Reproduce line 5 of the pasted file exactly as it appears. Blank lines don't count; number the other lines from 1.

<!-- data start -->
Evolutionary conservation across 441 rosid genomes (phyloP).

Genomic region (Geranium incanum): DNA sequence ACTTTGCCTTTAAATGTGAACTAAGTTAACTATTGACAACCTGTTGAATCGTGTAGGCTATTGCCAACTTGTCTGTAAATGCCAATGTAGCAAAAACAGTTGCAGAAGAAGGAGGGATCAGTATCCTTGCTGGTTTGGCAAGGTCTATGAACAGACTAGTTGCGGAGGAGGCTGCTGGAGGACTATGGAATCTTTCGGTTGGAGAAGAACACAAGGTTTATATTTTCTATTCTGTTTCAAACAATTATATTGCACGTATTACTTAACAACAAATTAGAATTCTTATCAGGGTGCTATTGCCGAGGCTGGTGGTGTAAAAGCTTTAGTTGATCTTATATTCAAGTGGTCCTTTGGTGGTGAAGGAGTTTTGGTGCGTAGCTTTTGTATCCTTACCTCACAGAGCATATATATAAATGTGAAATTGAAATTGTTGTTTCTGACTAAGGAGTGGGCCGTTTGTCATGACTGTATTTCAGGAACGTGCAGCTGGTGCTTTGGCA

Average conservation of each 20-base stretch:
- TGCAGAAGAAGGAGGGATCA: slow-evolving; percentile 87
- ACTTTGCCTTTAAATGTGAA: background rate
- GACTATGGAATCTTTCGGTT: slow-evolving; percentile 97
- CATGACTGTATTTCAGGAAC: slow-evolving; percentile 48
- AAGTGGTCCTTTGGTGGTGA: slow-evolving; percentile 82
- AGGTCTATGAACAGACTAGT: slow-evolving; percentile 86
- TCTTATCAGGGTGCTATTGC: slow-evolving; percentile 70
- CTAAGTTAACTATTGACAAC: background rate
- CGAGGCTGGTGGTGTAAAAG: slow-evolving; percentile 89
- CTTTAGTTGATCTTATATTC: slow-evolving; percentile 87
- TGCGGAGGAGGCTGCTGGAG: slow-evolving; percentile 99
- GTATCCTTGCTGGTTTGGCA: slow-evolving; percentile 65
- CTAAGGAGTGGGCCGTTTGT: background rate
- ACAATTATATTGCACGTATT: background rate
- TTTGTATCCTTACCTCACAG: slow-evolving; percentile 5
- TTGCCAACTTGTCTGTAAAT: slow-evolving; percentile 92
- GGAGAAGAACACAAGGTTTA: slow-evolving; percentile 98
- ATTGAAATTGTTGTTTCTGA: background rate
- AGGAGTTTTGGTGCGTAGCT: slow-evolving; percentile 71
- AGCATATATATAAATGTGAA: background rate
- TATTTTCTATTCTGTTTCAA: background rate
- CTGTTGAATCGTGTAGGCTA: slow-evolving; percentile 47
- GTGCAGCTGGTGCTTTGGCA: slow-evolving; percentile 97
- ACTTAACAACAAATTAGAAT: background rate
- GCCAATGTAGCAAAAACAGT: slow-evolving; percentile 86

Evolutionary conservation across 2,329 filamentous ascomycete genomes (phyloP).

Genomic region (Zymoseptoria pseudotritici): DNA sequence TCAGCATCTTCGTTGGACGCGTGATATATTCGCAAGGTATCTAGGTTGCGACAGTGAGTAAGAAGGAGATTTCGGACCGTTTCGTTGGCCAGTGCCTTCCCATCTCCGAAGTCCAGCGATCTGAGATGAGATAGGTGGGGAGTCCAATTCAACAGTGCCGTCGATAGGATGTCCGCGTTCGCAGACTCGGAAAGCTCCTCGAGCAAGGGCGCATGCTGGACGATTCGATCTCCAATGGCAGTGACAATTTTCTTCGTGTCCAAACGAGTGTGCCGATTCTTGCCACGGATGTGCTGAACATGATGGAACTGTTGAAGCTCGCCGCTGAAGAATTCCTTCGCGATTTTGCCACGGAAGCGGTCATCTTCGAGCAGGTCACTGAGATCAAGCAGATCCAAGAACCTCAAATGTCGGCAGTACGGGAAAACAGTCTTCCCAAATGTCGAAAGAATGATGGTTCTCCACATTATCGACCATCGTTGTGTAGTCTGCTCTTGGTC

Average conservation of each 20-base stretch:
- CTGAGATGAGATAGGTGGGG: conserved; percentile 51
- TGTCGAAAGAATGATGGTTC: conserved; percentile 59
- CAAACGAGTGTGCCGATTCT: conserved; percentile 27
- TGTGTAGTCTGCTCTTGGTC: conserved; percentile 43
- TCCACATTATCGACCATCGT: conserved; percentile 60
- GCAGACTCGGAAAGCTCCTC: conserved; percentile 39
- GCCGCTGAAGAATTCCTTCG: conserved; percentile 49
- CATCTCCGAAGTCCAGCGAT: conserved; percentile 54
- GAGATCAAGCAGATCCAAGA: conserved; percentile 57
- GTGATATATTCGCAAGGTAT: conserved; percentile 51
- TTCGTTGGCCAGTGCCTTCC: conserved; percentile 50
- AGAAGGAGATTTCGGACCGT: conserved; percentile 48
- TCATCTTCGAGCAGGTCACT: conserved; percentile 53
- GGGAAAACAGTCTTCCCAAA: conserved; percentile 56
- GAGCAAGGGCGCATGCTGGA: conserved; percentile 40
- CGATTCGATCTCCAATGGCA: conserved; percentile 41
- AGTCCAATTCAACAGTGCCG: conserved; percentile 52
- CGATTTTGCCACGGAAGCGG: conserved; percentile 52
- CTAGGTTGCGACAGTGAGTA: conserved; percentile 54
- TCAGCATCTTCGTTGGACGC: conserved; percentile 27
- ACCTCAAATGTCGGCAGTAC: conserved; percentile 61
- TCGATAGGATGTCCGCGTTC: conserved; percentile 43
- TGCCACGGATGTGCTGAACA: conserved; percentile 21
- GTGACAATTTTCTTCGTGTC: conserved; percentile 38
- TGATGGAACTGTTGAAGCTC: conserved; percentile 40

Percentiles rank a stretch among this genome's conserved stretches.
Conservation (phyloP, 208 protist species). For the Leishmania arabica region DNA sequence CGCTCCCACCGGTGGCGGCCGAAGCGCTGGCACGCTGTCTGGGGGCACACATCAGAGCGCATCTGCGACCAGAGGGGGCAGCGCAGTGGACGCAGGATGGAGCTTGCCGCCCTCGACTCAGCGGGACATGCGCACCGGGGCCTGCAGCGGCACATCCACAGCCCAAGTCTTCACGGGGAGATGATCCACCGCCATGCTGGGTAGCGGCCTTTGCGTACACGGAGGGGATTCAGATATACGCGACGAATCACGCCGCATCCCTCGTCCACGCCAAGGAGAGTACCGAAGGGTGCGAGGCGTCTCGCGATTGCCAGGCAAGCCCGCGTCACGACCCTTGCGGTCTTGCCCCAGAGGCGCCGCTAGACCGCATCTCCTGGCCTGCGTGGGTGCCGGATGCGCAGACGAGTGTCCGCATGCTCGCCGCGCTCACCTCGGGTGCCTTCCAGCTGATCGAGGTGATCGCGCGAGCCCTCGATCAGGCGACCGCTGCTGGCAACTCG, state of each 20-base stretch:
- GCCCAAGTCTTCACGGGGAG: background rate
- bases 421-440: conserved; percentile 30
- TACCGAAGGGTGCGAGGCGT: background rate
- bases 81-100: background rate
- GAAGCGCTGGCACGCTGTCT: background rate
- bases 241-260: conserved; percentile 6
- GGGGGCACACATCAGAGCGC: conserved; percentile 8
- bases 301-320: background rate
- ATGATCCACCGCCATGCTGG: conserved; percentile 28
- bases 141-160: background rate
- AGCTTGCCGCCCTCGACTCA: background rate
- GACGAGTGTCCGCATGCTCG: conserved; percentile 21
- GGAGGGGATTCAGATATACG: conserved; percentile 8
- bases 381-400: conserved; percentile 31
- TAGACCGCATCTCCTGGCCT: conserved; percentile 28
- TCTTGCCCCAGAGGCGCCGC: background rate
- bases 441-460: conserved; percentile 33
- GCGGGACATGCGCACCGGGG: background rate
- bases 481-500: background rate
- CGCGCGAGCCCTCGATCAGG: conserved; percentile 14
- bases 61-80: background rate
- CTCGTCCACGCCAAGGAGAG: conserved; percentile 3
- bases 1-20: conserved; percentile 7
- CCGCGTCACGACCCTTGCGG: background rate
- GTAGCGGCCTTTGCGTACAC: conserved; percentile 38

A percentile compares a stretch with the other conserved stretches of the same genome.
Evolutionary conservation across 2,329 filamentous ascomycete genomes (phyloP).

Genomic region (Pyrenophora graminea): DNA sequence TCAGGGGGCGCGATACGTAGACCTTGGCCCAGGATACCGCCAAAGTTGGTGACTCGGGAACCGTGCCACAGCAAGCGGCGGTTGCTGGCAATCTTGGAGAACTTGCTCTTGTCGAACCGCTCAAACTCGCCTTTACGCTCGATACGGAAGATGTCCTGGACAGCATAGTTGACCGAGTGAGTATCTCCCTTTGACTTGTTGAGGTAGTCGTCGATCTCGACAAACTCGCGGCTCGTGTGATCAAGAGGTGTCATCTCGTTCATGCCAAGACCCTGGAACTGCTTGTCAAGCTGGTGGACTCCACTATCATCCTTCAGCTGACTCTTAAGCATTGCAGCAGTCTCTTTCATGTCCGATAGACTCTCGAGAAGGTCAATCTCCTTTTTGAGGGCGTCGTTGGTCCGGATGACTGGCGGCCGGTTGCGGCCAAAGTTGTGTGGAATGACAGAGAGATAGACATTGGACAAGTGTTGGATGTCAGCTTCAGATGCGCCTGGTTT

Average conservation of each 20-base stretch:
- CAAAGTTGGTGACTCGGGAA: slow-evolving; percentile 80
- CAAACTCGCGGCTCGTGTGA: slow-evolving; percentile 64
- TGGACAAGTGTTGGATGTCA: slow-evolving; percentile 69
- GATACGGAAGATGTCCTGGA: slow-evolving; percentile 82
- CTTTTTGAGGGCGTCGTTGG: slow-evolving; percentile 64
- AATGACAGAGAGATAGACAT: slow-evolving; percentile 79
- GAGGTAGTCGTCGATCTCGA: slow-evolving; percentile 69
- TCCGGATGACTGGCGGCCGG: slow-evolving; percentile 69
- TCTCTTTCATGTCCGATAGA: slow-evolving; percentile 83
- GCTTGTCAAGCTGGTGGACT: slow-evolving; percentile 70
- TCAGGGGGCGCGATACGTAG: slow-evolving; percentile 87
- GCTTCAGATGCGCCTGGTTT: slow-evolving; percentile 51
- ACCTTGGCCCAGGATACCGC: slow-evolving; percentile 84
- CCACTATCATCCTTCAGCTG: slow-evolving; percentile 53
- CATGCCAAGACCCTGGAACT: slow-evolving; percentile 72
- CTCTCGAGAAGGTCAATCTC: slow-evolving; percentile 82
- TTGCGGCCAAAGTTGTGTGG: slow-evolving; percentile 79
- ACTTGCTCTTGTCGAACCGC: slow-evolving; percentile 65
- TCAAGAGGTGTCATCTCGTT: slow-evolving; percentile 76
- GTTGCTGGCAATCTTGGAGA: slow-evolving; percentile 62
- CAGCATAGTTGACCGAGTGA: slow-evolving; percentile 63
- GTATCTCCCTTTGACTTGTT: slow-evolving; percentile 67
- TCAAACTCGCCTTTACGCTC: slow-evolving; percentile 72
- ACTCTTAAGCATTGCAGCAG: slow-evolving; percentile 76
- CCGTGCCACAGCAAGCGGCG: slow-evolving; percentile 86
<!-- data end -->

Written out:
- ACTTTGCCTTTAAATGTGAA: background rate